I've been through a bumpy ride professionally the past several months, and last week my colleague and I were on the verge of giving notice and looking for greener pastures, but a certain amount of ingenuity and iron nerve (mine) and a large amount of diplomacy (his) managed to save the situation, at least temporarily. I would say "phew" except I don't really feel relieved. Practicing medicine is difficult, but making a living, holding down a job, keeping one's foot firmly planted in the realm of acceptable working conditions is even more so.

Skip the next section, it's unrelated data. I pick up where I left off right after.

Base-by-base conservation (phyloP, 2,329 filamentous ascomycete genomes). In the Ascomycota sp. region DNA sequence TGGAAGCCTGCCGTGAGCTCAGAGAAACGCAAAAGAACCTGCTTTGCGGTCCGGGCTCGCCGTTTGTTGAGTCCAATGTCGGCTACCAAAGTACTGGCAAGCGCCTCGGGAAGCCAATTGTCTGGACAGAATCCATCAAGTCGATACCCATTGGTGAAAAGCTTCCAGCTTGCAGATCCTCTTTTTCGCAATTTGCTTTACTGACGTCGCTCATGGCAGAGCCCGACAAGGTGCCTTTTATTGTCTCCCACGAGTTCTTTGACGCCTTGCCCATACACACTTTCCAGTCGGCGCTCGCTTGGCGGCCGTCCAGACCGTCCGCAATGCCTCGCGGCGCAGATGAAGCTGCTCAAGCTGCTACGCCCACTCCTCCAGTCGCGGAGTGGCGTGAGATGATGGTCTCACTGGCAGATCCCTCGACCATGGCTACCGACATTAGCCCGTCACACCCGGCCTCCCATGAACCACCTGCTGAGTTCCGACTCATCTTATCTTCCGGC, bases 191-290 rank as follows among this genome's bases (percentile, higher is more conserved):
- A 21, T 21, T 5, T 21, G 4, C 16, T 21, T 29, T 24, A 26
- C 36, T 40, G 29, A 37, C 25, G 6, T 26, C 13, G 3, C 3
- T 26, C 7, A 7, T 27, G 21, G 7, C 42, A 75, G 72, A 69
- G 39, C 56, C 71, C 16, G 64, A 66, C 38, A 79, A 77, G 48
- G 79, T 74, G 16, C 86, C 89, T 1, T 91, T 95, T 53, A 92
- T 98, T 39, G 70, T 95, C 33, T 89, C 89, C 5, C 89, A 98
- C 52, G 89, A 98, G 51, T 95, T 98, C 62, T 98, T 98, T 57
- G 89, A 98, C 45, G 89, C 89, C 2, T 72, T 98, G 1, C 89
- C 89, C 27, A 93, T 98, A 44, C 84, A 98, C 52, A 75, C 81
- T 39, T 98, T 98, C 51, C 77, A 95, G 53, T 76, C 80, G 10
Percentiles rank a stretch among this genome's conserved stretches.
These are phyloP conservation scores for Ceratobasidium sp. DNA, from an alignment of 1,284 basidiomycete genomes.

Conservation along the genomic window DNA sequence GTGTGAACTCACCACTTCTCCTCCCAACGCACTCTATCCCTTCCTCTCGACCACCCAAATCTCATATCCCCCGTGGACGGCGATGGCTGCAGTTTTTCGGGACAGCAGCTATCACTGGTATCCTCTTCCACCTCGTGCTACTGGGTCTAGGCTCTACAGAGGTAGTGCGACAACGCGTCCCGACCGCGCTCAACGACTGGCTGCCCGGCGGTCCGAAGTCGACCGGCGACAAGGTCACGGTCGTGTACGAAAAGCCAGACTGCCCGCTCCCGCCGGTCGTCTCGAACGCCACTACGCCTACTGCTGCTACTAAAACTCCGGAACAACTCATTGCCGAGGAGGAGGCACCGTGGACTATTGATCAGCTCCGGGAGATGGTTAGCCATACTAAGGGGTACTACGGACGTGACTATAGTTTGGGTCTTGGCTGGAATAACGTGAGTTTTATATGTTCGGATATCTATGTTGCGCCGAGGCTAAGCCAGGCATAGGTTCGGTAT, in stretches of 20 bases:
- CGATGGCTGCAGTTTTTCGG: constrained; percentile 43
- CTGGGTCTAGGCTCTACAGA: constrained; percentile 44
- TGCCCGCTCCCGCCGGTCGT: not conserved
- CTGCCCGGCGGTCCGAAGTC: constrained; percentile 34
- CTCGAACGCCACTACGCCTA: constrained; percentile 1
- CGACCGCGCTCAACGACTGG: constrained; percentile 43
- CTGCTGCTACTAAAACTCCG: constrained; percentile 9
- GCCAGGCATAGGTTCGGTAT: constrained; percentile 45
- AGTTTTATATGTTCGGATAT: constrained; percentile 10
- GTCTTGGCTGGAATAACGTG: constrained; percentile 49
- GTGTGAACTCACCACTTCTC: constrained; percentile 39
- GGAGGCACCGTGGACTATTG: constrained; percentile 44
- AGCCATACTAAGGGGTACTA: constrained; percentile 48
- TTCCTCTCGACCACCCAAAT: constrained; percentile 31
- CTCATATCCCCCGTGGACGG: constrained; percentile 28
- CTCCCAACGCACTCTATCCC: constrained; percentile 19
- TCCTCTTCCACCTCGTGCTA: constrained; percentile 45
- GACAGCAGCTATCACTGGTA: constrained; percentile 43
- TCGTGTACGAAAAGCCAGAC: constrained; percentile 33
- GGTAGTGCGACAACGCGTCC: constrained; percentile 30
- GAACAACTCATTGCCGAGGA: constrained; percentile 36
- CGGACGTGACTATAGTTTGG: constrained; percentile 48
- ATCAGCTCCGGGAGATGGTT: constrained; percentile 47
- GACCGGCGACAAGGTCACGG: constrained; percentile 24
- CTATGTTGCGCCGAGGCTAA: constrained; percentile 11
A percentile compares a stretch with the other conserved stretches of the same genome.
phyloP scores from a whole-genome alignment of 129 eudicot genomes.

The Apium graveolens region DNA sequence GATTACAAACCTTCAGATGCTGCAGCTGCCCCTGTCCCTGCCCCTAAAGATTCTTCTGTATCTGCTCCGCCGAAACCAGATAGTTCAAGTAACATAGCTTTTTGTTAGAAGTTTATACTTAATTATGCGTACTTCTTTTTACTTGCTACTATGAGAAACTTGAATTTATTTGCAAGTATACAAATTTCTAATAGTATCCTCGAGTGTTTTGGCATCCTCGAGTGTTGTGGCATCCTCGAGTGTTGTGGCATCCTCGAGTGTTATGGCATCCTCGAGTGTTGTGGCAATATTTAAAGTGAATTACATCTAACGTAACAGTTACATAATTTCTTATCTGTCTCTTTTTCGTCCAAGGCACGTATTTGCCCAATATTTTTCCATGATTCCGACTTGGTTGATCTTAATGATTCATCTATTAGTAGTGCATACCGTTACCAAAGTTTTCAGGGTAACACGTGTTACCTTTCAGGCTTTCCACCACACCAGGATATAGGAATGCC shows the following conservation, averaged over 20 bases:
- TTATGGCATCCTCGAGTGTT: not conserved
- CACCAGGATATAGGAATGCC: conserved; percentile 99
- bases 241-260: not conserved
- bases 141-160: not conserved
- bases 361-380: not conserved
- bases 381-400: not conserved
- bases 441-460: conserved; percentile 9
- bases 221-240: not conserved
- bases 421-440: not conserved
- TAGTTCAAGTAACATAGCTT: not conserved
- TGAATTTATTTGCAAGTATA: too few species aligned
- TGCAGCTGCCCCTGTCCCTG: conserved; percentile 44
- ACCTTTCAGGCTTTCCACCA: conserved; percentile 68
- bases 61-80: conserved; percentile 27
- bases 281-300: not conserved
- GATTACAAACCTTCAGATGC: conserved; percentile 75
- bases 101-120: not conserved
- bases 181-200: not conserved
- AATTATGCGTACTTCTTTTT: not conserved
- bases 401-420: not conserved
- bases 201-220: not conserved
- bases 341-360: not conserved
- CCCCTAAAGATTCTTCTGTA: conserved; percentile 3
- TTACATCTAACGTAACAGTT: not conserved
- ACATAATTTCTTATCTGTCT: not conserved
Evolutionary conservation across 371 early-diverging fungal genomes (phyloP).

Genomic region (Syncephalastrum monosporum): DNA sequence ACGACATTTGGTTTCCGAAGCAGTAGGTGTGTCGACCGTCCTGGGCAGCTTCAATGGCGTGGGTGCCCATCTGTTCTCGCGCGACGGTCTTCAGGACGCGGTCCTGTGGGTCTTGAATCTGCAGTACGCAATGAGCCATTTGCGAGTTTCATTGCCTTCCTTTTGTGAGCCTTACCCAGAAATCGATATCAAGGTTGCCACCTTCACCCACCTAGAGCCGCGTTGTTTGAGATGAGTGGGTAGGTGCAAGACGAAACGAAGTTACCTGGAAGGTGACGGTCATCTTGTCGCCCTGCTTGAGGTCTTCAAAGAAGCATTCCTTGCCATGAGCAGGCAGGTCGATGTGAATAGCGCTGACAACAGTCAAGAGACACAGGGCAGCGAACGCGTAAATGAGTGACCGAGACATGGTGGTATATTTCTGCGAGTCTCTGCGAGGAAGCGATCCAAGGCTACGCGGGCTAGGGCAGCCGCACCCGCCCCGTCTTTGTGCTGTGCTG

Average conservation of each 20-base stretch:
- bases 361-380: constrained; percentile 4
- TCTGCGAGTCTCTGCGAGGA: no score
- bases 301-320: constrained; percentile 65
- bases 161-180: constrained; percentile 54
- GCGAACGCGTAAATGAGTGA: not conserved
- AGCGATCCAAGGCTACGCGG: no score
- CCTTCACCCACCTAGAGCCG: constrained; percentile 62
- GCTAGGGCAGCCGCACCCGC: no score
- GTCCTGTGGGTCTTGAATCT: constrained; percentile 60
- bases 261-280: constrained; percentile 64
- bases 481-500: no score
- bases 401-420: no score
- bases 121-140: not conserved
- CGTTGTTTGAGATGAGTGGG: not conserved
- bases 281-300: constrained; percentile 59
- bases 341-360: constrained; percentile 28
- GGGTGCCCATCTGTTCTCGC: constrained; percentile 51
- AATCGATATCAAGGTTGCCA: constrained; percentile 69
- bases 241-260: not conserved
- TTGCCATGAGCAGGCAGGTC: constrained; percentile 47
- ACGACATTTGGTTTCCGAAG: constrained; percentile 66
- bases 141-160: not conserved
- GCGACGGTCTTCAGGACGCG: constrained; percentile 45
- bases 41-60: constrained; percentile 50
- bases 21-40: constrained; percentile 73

We hospitalists are a peripatetic lot; apparently a quarter of us plan to change jobs within the next two years. It's easier to contemplate job change when you're a hospitalist, compared to someone in private practice, for instance, but I know a lot of primary care doctors who have been moving around, changing jobs, changing roles, all in an effort to find a decent balance between job satisfaction and an adequate salary. It seems medicine is evolving in the same way American industry has: away from the ideal of spending one's entire career at one organization, toward job change, mobility, uncertainty.